Decade saw focus on preserving small-town feel

A look back at major milestones in Parker through 2010s

Nick Puckett
npuckett@coloradocommunitymedia.com
Posted 1/7/20

Parker was not exempt from the debate that consumed Denver-area suburbs in the 2010s: What to do about the inevitable, rising rate of growth in places that value being part of a small town? Versions …

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Decade saw focus on preserving small-town feel

A look back at major milestones in Parker through 2010s

Posted

Parker was not exempt from the debate that consumed Denver-area suburbs in the 2010s: What to do about the inevitable, rising rate of growth in places that value being part of a small town?

Versions of that debate broke out throughout the decade in deciding how to develop the Town of Parker. Maintaining a “small-town feel” was Parker's biggest topic of the 2010s.

“Despite the fact we've grown over (the past 10 years), despite there being a small group of people very much against growth in Parker, we've been able to maintain the small, quaint, hometown feel,” said Mayor Mike Waid. Waid was elected mayor in 2012 after serving on council from 2008-12. “The best part over the last 10 years or 20 years, despite the size, people still remain neighborly to keep that small, hometown feel.”

In the 2010s, Parker's town staff redesigned its downtown to become the envy of surrounding municipalities, including the relocation of the Parker Police Department, which moved into its new station on Lincoln Meadows Parkway in 2010 from its original location where O'Brien Park currently sits. O'Brien Park is now a staple venue for community events.

The Douglas County Public Library at the east end of Mainstreet went up quicker than expected thanks to a partnership with the town and Douglas County Libraries.

“I would define 2010 as the time where Parker came out of its adolescence and became a young adult,” Waid said.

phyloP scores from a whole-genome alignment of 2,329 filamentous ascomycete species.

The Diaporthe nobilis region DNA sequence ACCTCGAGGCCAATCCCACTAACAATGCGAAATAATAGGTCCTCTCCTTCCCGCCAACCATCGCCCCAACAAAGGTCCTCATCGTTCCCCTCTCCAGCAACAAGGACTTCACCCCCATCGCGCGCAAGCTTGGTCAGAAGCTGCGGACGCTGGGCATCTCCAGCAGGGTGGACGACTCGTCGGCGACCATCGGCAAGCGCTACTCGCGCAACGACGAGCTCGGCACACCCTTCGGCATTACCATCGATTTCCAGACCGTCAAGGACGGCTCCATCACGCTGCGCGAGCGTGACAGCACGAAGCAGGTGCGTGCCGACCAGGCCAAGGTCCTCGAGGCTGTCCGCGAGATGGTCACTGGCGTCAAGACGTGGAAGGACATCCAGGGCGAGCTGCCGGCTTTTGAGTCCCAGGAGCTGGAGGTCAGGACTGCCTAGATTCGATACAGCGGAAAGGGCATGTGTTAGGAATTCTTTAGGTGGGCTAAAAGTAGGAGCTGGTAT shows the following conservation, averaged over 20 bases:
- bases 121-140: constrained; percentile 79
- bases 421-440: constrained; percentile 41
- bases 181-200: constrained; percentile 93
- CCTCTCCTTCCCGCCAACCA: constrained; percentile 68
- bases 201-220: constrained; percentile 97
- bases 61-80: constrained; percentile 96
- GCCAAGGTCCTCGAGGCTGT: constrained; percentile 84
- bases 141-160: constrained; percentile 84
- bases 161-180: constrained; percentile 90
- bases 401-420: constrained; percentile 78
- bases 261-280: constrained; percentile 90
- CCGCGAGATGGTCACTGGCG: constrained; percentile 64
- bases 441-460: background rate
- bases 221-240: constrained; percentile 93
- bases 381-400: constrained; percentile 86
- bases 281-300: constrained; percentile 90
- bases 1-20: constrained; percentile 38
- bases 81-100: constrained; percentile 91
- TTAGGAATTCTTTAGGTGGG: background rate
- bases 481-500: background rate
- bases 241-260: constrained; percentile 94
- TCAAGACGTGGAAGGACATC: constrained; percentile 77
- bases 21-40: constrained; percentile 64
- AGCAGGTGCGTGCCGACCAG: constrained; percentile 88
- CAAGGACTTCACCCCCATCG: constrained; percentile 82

But Parker had its share of growing pains.

People concerned about Parker losing its small-town feel took to the council lectern to voice opposition to many proposed developments, most notably and consistently the Pine Curve property.

The Pine Curve property, a 24-acre lot at East Mainstreet and Pine Drive, has been the center of development controversy throughout the decade. Anti-growth activists attempted to have the property's zoning put up to a vote, an attempt that failed to garner enough petition signatures to move to a special election. One interested would-be buyer of the property terminated its sale and purchase agreement with the town. Town officials stated the developer and town did not meet eye-to-eye on the vision for the property.

In 2011, the Parker Arts, Culture and Events Center opened downtown, immediately becoming a regional draw that has hosted everything from community theatre programs to celebrity headliners. The Parker Schoolhouse completed its renovation and opened its plaza to finish off 2019.

“In this era of growth in Denver, traffic is a big deal and people really appreciate they don't have to drive very far and parking is fairly easy,” said Elaine Mariner, culture director for the PACE Center. “So many people in Parker have a connection to the Schoolhouse and they've been so appreciative the town preserved the historic part and the renovated the theater and lobby.”

The Parker Rec Center, Parker Fieldhouse and Rueter-Hess Reservoir were improved. The trail system expanded. The town acquired the Harvie Open Space, near Canterberry Parkway and East Mainstreet. The Parker Racquet Club opened in 2019, becoming its own regional draw for large-scale tennis tournaments.

The My Mainstreet Project surveyed residents as to what they'd like to see in downtown Parker in the future, an initiative that has contributed to Parker being recognized nationally for its citizen engagement.

As 2020 roars on, Parker looks to the west. The West End on Mainstreet development promises to bring more vibrancy in the form of the Laszlo Hotel, which opened Dec. 19, and the rest of the West End development will bring a shopping center as well.

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